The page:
Saint Paul Pioneer Press Editorial, June 24, 2015
East-metro transit advocates are wise to make the “jobs” connection when they draw attention to the Minnesota Legislature’s decision against including funding for the Gateway Corridor this year.
Jobs are a compelling reason to see that the 12-mile “Gold Line” bus-rapid-transit project — from downtown St. Paul along I-94 to Woodbury — keeps on pace toward its target completion date of 2022.
“The timing right now is critical,” Gateway Corridor Commission Chair Lisa Weik, a Washington County commissioner, told us. The borrowing bill passed during the Legislature’s special session did not include $3 million to help fund the state’s share of the next phase of work along the corridor.
What’s at stake? Keeping the east metro competitive.
Weik is concerned about attracting new employers to the east metro, while pointing to some recent losses: The Hartford Financial Services Group is eliminating about 190 positions at its Woodbury office, according to a Pioneer Press report last month. An education nonprofit, ECMC, announced in April that it will move 500 jobs from Oakdale to downtown Minneapolis “to attract and retain workers.”
Meanwhile, employers along the corridor know part of their base of workers wants the advantages of transit over driving and parking, said St. Paul Area Chamber of Commerce President Matt Kramer.
Transit is “a business enabler,” he said, noting that companies large and small rely on public transit to get workers to their doors and home again.
He and Weik are co-chairs of East Metro Strong, the coalition formed to advance the transit vision in Ramsey, Dakota and Washington counties.
Weik explains that Gold Line project leaders have “calculated a 17-million-dollar-per-year inflationary construction cost hit to the project, at this point, if we have any delays to the schedule.”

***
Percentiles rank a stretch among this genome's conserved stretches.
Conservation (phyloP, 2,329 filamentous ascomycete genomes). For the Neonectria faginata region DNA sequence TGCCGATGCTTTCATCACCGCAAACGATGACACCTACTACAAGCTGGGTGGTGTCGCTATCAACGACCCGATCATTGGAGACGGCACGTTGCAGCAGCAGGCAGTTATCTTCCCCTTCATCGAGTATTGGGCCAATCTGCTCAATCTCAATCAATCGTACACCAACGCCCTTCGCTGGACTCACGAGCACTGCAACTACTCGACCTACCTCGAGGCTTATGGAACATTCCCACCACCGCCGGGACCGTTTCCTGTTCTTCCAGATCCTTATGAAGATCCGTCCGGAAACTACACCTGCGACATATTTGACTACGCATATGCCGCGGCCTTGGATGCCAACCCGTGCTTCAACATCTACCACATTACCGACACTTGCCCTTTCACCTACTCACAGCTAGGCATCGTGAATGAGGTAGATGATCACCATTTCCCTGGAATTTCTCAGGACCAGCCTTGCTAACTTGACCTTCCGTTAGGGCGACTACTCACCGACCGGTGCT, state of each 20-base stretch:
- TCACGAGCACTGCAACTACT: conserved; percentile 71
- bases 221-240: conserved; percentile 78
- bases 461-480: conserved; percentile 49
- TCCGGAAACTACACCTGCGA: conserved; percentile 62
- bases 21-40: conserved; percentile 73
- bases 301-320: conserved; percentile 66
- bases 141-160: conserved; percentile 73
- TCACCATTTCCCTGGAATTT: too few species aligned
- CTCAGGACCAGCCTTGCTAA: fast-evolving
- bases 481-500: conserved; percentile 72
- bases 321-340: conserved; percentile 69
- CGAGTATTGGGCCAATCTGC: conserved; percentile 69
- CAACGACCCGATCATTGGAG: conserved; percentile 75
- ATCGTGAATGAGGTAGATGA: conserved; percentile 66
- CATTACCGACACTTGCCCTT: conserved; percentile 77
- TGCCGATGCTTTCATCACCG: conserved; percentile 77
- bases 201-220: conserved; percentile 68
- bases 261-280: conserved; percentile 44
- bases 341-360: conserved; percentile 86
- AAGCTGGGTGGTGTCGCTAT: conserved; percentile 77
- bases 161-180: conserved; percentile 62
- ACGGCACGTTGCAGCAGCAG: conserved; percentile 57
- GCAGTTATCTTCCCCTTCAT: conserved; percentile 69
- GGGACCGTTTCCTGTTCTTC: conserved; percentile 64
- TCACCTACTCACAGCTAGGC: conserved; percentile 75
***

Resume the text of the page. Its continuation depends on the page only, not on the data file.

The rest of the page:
Alternatives, she said, include approaching the Metropolitan Council or the state’s Department of Transportation for the funding state lawmakers didn’t provide.
Without that commitment, the project — which last year earned a place on the fast track for federal permitting — risks remaining competitive with projects elsewhere in the country, Weik told us.
At the same time, “we haven’t fully educated people on bus-rapid-transit,” said Kramer, who acknowledges that news about cost increases on the Southwest light-rail project was among challenges for transit advocates during the Legislative session.
The Gold Line will be the first in the state to use bus-rapid-transit in a “fixed guideway,” he explains, noting that drivers inching along I-94 in a snowstorm will see a bus in its own lane speed by their slow-moving vehicles.
When that “mode” was selected, it was estimated to cost about $460 million, compared with the more than $950 million it would have cost to build light rail in the corridor.
The alternatives analysis revealed that bus-rapid-transit was the most economical option. Smart people in the east metro — both elected officials and citizens — Kramer said, came together around “the best solution,” and the one most cost-efficient for the taxpayer investment.
That should lend support as project leaders work on options to assure they keep the Gold Line seamlessly on pace.
Employers — and jobs, jobs, jobs in the east metro — are counting on their success.